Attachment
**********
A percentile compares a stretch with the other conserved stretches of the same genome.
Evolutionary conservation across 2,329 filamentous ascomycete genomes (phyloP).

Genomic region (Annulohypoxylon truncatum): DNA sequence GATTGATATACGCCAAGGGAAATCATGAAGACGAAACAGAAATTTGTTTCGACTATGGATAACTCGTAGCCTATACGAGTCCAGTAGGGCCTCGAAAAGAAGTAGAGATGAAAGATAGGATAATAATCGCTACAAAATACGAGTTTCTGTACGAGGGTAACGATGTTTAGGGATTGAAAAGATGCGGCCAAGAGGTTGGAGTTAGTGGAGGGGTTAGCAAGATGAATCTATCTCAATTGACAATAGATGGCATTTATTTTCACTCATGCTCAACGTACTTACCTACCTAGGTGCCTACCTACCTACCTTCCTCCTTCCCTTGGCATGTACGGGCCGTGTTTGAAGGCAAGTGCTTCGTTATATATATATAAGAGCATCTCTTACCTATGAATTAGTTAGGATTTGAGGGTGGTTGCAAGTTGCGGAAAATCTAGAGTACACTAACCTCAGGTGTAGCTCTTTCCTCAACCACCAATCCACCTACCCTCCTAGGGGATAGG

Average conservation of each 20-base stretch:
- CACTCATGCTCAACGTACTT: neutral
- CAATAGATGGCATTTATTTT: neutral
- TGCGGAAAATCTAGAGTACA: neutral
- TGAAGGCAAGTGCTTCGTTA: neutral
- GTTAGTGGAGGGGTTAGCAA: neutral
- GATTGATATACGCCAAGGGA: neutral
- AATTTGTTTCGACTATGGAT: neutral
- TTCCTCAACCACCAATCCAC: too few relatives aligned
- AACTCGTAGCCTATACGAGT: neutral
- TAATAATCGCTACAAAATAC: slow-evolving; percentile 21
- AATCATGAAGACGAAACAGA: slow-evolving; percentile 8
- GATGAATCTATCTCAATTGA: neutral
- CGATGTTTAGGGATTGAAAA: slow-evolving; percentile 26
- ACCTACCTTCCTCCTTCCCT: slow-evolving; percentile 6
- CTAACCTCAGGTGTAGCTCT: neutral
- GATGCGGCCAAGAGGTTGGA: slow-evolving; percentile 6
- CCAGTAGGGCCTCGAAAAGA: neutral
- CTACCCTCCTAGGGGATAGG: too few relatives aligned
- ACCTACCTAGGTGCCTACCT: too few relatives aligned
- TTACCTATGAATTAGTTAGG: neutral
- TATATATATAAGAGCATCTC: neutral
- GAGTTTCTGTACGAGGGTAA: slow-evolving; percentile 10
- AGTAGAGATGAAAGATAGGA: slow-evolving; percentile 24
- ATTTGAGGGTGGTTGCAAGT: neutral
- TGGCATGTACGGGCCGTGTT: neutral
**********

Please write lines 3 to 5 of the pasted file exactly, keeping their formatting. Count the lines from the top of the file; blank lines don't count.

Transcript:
Genomic region (Annulohypoxylon truncatum): DNA sequence GATTGATATACGCCAAGGGAAATCATGAAGACGAAACAGAAATTTGTTTCGACTATGGATAACTCGTAGCCTATACGAGTCCAGTAGGGCCTCGAAAAGAAGTAGAGATGAAAGATAGGATAATAATCGCTACAAAATACGAGTTTCTGTACGAGGGTAACGATGTTTAGGGATTGAAAAGATGCGGCCAAGAGGTTGGAGTTAGTGGAGGGGTTAGCAAGATGAATCTATCTCAATTGACAATAGATGGCATTTATTTTCACTCATGCTCAACGTACTTACCTACCTAGGTGCCTACCTACCTACCTTCCTCCTTCCCTTGGCATGTACGGGCCGTGTTTGAAGGCAAGTGCTTCGTTATATATATATAAGAGCATCTCTTACCTATGAATTAGTTAGGATTTGAGGGTGGTTGCAAGTTGCGGAAAATCTAGAGTACACTAACCTCAGGTGTAGCTCTTTCCTCAACCACCAATCCACCTACCCTCCTAGGGGATAGG

Average conservation of each 20-base stretch:
- CACTCATGCTCAACGTACTT: neutral